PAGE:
Apple 's A Competitive Advantage

1003 WordsAug 6, 20145 Pages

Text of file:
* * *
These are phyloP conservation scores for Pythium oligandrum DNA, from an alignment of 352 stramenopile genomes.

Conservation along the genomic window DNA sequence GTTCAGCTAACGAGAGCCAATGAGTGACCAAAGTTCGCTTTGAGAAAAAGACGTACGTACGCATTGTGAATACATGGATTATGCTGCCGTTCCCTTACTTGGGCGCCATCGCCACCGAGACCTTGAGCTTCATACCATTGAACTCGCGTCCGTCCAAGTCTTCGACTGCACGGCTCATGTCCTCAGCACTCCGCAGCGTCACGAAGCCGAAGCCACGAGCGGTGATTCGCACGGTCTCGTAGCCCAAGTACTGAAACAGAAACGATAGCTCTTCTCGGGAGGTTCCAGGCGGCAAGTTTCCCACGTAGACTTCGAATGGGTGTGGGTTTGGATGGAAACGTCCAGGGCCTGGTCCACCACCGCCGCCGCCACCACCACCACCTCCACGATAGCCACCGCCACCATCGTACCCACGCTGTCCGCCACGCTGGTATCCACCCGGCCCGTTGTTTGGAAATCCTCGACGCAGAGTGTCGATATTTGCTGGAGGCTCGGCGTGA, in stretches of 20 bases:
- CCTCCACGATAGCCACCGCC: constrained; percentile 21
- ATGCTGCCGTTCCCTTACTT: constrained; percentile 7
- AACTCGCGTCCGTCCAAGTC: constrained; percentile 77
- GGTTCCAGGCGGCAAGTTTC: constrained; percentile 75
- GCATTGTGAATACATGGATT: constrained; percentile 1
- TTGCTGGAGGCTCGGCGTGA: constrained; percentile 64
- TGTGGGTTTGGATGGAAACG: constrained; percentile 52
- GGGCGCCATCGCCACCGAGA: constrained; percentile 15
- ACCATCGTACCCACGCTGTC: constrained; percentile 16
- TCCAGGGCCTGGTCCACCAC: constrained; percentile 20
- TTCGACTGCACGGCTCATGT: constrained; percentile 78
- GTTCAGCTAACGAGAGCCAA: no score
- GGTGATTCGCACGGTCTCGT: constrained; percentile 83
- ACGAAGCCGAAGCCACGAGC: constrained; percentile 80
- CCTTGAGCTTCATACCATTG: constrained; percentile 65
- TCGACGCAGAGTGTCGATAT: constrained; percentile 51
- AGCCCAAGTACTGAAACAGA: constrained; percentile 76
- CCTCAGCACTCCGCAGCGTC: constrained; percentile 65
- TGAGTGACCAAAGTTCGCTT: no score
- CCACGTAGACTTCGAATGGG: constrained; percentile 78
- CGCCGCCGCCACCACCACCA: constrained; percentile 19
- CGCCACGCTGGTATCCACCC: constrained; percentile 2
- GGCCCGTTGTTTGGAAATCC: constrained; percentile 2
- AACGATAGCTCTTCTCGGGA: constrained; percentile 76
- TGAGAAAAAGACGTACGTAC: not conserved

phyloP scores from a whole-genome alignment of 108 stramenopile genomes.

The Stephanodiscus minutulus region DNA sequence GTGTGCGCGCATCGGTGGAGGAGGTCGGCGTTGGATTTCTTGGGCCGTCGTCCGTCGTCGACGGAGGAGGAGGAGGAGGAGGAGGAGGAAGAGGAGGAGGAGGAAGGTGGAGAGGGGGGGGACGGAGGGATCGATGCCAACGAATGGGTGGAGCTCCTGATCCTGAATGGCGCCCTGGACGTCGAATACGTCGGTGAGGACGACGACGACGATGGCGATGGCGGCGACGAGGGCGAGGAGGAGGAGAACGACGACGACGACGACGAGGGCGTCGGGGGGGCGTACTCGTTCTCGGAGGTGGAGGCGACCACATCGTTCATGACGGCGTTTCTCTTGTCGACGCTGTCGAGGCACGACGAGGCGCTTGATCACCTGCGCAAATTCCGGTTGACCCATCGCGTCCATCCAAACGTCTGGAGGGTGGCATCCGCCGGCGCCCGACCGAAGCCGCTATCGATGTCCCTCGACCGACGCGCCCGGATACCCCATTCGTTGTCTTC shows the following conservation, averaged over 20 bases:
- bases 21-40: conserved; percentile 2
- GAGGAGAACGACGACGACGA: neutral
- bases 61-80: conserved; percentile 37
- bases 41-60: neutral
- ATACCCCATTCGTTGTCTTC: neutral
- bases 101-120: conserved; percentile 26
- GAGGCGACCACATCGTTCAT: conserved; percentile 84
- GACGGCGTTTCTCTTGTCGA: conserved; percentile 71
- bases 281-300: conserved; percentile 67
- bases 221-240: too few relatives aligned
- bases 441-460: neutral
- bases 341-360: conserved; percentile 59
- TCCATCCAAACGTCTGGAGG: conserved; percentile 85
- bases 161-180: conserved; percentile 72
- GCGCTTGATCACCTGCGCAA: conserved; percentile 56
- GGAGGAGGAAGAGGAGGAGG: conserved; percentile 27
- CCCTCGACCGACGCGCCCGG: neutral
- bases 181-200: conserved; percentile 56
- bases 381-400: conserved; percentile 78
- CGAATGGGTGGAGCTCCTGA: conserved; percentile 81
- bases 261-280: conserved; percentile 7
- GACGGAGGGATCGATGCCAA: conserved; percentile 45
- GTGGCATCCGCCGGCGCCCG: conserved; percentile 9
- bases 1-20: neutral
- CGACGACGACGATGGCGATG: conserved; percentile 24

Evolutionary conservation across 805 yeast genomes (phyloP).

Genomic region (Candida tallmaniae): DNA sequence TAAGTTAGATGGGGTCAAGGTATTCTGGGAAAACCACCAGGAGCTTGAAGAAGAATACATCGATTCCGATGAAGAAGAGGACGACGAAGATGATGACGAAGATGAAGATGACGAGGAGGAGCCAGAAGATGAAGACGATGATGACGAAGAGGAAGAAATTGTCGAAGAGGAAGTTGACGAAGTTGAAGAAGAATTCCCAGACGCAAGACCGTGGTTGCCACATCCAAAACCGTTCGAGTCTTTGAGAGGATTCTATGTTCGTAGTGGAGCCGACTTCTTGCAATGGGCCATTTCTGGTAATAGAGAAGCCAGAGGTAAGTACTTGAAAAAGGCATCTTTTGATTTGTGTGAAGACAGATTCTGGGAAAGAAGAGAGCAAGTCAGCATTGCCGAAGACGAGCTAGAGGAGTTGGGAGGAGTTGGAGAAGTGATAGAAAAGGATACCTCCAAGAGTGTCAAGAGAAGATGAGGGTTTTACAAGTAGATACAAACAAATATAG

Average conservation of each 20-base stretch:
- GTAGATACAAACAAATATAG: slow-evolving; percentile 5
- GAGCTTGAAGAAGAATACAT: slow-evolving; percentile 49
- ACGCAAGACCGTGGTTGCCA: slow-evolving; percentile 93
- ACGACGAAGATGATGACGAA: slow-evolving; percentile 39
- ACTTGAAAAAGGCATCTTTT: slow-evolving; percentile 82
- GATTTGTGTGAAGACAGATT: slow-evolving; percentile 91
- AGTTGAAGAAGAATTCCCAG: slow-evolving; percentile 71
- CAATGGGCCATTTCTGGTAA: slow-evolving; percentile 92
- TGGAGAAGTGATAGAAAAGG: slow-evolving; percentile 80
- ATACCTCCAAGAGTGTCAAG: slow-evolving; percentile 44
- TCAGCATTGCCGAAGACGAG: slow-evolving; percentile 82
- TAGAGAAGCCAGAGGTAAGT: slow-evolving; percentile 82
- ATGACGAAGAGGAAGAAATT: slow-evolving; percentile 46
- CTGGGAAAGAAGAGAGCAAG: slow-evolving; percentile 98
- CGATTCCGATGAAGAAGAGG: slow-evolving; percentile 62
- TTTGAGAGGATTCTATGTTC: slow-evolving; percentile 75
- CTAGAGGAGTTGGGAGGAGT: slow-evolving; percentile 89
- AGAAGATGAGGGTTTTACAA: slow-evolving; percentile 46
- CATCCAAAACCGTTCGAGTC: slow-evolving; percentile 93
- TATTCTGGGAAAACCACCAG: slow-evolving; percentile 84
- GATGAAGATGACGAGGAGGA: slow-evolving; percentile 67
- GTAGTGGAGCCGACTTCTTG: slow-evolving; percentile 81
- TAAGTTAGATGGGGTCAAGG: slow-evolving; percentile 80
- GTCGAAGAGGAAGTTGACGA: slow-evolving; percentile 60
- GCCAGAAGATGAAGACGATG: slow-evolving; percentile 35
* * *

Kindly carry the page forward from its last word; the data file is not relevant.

Apple experienced a significant spike in advertising expenditures that correlated with the release of the new iPhone and iPad products in 2010. Nevertheless, Apple’s spending on advertisement never topped one percent of total sales. Furthermore, Apple spent only 0.6% of total sales on advertising compared to Samsung’s 2.3% of total sales spent. Despite the refined marketing and advertising expenditures, Apple’s 2012 earnings grew by $48.2 billion, a 45% increase from 2011, compared to Samsung’s earnings growth of 21.9% (SMInsights, 2014). Thus, Apple was able to achieve the best return from marketing and advertising spending in the industry. Apple’s advertising money is spent more effectively than its direct competition and provides greater returns in terms of revenue, brand value, and recognition. In doing so, Apple creates a competitive advantage that has proven very difficult to match. 4.1.2. Extensive Distribution Channels The United States is the leading and high-end smartphone market in the world. The U.S. generated $66.6 billion or 39 percent of Apple’s total sales in 2013, proving the market’s arterial importance to overall organizational sustainability. Apple utilizes direct distribution channels, most notably, retail stores, to deliver products to customers. Upon the end of 2013, Apple, Inc. controlled 254 retail stores in the U.S. The stores generate $4,032 per square foot, the highest among all brick and mortar retailers (Apple.com, 2014). The
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